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Old 12-07-2015, 06:46 PM
 
Location: Pennsylvania
5,726 posts, read 10,473,602 times
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Quote:
Originally Posted by Caleb Longstreet View Post
Until Obama, we were making progress. Now? We have been setback at least 50 years because if his continual division.
Quote:
Originally Posted by Caleb Longstreet View Post

Things, WHILE NOT PERFECT, have never been better for blacks. However, thanks to this administration, they have been set back at least 3 decades and it will take years for the relations to recover.
So does Obama get credit for improving race relations by two decades over the span of a couple of weeks? At that rate, it won't take years to recover.


ps - the Politics forum is further down the home page.
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Old 12-07-2015, 10:01 PM
 
Location: Earth
17,444 posts, read 25,239,521 times
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Quote:
Originally Posted by redguard57 View Post
If we start erasing the names of racist university presidents from the late 19th, early 20th century ... well, I'd encourage you to buy stock in signage companies because there'll be a lot of re-naming going on.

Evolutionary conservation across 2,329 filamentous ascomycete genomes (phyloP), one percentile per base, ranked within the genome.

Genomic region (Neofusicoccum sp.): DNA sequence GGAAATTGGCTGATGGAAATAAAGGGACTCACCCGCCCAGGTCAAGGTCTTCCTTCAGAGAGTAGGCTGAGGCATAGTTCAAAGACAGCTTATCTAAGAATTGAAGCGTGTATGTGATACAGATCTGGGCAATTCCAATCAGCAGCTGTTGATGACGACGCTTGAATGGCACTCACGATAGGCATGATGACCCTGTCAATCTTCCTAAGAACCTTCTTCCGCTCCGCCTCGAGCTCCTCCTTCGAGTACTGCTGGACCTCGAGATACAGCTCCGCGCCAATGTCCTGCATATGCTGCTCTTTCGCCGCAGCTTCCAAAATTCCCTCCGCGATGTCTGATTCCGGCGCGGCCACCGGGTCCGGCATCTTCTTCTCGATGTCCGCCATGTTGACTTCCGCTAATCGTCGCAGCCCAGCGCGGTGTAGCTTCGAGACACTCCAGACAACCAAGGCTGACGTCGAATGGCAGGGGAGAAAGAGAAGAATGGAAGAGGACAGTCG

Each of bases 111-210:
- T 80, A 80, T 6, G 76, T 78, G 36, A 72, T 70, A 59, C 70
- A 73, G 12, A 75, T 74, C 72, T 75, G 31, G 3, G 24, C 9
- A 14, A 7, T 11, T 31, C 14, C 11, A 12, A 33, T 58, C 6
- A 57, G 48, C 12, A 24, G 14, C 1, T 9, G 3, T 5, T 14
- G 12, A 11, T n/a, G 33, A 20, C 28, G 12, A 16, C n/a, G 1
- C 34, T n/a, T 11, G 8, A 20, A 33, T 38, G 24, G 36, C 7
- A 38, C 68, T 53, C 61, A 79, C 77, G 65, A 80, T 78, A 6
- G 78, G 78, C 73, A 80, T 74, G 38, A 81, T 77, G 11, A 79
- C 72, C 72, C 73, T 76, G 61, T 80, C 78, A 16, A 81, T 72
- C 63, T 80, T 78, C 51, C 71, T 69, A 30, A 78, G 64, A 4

Woodrow Wilson was a complicated man and is a quite misunderstood president today. Conservatives malign him as a hopeless liberal, the worst of the Progressive movement when he was arguably the conservative choice in the election of 1912 where he faced two opponents who both styled themselves progressives in one way or another - William Howard Taft and Theodore Roosevelt - and one socialist opponent in Eugene V. Debs.

Liberals blame him for his racism, although William Howard Taft is on record calling Filipinos "our little brown brothers" and had the marines fight numerous imperial conflicts against darker people. Theodore Roosevelt, who called the Columbians "Dagoes" when they wouldn't sell the Panama Canal zone to the U.S. and said that the country was better off if 9 out of 10 Indians were dead. Teddy Roosevelt did not lift a finger when 150 black soldiers were dishonorably discharged for a shooting in Brownsville, TX that they did not commit despite Booker T. Washington's pleas for him to intervene.

To the extent Roosevelt and Taft opened some federal jobs to blacks - that was because the Republicans at that time were still "the party of Lincoln" and enjoyed the near-unanimous support of the blacks could vote - those in northern cities like New York and Chicago. So there was some minor patronage doled out. As a Democrat, Wilson had no such commitments to keep and was not disposed toward anything like that anyway.